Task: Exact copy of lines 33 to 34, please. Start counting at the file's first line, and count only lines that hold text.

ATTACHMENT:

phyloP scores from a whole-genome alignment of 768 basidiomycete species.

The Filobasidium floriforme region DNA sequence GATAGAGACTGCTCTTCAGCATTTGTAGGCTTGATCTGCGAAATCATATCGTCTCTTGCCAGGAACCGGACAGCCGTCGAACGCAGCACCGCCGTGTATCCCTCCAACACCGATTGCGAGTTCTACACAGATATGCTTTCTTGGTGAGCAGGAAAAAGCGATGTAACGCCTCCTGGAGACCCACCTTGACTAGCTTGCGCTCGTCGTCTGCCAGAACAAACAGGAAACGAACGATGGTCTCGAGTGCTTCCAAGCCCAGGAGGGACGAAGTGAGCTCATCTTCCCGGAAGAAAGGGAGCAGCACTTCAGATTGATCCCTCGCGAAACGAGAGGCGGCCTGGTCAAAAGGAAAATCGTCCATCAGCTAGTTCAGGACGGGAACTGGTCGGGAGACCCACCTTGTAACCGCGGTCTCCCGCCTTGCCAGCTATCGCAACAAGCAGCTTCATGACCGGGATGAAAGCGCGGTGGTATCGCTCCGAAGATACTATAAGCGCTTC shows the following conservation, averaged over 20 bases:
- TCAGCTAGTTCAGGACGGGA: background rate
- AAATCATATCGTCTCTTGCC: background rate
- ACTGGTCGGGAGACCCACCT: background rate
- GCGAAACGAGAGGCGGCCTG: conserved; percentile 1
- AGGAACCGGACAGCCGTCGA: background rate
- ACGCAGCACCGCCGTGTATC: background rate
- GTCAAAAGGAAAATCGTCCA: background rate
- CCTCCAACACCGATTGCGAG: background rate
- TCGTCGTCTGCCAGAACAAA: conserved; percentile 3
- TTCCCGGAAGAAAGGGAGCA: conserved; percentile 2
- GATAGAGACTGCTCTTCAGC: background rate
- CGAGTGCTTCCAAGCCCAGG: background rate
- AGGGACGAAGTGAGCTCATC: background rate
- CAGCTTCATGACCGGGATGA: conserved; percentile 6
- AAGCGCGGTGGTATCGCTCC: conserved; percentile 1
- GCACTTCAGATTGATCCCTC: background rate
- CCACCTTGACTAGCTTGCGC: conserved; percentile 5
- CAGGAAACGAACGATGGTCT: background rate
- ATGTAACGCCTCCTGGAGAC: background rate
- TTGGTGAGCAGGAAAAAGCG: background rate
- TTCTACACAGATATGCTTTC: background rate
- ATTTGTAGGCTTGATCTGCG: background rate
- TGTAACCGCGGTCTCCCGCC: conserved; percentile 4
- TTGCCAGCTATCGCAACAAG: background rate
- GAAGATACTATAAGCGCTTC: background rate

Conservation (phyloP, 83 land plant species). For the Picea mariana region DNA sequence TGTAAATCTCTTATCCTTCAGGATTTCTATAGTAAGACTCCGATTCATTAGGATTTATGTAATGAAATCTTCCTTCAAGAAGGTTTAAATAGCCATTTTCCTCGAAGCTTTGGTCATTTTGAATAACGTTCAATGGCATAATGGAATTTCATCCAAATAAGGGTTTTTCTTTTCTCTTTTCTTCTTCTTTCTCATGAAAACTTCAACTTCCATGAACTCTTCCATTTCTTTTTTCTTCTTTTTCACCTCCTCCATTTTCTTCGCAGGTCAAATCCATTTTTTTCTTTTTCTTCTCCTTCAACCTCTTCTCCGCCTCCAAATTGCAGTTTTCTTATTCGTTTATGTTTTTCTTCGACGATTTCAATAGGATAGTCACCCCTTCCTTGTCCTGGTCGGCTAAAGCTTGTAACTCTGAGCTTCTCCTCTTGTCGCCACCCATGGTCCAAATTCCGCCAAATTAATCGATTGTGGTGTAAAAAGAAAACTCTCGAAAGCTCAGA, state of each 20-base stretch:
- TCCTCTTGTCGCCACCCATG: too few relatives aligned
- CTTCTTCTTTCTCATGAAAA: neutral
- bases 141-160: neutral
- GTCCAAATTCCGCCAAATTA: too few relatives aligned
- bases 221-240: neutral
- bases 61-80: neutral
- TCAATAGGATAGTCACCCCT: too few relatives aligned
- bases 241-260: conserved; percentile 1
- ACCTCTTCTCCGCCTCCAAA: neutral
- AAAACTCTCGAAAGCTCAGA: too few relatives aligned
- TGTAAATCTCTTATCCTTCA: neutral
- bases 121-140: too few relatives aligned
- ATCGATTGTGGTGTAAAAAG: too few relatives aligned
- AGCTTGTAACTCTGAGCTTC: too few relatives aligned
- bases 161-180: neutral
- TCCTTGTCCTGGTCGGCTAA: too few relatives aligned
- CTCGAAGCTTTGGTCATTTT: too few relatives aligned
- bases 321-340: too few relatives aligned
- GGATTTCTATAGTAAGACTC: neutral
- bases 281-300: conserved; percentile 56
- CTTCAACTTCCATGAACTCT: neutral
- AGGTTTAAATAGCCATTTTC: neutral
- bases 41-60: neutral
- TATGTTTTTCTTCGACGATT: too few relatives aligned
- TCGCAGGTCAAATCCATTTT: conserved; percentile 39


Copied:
- bases 221-240: neutral
- bases 61-80: neutral